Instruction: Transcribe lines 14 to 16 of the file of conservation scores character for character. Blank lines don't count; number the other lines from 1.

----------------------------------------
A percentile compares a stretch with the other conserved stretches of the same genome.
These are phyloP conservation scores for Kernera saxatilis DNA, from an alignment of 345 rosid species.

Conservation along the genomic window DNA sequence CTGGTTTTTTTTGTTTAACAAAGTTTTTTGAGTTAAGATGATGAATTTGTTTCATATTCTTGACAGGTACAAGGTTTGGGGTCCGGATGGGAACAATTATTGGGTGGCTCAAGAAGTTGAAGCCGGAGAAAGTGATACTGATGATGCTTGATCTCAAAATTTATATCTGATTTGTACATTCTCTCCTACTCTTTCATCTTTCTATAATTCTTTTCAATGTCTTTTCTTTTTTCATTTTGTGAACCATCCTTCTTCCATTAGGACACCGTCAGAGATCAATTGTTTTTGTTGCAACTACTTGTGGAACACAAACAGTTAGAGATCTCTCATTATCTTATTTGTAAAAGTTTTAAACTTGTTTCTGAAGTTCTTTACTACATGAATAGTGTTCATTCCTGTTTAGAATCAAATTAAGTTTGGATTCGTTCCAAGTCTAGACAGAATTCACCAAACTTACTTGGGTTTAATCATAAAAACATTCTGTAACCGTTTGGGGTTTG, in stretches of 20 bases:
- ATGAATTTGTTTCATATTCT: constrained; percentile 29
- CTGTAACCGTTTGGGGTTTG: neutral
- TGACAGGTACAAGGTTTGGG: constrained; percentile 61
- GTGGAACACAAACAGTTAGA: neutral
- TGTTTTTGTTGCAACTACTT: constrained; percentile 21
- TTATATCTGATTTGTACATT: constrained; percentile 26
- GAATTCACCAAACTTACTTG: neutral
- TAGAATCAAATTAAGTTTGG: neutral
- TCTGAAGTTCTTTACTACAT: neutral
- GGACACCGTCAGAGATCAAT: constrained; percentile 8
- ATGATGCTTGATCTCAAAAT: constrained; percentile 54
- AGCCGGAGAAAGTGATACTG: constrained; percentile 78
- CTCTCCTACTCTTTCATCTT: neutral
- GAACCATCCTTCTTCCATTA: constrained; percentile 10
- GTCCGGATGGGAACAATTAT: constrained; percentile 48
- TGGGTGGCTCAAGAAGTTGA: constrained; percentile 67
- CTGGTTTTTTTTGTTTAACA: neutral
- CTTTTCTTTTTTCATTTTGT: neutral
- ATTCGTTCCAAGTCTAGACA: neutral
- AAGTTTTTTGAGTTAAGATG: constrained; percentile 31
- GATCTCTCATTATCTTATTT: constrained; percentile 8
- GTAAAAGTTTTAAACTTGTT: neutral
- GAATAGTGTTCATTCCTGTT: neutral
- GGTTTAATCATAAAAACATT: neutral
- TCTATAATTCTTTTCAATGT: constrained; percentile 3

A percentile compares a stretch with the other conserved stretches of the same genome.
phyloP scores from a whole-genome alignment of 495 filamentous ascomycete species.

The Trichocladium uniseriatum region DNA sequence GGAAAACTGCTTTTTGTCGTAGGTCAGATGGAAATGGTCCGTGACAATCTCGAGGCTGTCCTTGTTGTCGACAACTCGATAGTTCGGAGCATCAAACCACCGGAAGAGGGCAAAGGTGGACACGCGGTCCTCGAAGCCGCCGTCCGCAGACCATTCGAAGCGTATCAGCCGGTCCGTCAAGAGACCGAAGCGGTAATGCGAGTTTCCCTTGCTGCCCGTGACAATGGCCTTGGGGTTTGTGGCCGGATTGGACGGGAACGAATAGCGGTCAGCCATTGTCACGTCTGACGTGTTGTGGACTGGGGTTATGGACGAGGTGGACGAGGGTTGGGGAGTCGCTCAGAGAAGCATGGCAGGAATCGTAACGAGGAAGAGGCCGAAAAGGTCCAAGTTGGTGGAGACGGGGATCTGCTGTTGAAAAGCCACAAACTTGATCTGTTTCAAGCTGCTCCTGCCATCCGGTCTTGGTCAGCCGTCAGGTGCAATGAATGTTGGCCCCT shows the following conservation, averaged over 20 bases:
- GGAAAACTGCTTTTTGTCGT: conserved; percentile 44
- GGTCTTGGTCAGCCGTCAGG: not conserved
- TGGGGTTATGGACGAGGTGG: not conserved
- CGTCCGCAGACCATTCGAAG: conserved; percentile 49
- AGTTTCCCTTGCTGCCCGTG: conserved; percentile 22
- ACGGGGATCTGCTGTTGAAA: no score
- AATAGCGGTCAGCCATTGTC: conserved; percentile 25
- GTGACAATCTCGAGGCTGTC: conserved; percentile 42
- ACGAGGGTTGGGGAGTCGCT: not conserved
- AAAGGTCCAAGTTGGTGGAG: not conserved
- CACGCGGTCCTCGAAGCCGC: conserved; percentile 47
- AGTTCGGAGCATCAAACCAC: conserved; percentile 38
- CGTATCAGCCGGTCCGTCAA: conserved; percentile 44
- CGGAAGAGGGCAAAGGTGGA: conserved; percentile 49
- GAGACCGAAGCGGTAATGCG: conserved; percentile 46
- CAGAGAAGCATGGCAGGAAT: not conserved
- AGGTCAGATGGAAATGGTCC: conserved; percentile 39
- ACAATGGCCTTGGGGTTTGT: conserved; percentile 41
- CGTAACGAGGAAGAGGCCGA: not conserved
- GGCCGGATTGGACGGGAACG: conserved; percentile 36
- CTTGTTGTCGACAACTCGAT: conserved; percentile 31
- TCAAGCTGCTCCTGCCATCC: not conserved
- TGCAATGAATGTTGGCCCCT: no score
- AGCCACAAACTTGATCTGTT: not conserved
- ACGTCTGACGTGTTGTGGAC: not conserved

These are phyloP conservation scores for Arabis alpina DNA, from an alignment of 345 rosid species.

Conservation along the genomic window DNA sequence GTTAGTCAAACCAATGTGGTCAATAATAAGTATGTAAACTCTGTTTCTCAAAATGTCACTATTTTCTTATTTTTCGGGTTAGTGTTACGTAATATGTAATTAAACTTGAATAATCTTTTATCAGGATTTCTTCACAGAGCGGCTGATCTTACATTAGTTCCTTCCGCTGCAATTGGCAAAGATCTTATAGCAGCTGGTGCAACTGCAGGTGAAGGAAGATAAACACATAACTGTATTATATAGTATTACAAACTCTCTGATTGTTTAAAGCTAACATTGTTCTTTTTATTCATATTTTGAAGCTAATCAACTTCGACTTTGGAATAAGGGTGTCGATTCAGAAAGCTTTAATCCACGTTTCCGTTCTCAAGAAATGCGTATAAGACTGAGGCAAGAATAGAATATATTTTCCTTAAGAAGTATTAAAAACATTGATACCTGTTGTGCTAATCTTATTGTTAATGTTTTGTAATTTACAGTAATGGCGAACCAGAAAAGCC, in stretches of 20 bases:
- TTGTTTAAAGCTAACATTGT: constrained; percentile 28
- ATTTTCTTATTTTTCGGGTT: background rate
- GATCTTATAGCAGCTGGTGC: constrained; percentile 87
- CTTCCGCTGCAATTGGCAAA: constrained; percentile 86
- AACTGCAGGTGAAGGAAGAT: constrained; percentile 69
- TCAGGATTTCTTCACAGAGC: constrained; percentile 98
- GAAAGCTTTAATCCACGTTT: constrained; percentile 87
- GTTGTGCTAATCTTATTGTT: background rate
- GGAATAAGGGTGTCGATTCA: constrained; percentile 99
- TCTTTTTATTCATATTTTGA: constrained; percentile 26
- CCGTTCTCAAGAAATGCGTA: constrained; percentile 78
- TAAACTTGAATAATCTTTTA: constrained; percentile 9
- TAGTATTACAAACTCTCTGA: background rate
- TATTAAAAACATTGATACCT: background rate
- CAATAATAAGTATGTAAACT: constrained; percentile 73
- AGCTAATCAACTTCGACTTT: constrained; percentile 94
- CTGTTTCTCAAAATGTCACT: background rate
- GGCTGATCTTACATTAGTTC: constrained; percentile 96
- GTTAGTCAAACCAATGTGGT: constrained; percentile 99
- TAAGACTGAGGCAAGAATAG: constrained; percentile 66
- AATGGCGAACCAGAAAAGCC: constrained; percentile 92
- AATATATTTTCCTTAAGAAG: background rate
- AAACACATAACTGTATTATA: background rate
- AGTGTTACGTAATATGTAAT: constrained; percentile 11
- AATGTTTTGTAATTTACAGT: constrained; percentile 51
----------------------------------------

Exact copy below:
- ATGATGCTTGATCTCAAAAT: constrained; percentile 54
- AGCCGGAGAAAGTGATACTG: constrained; percentile 78
- CTCTCCTACTCTTTCATCTT: neutral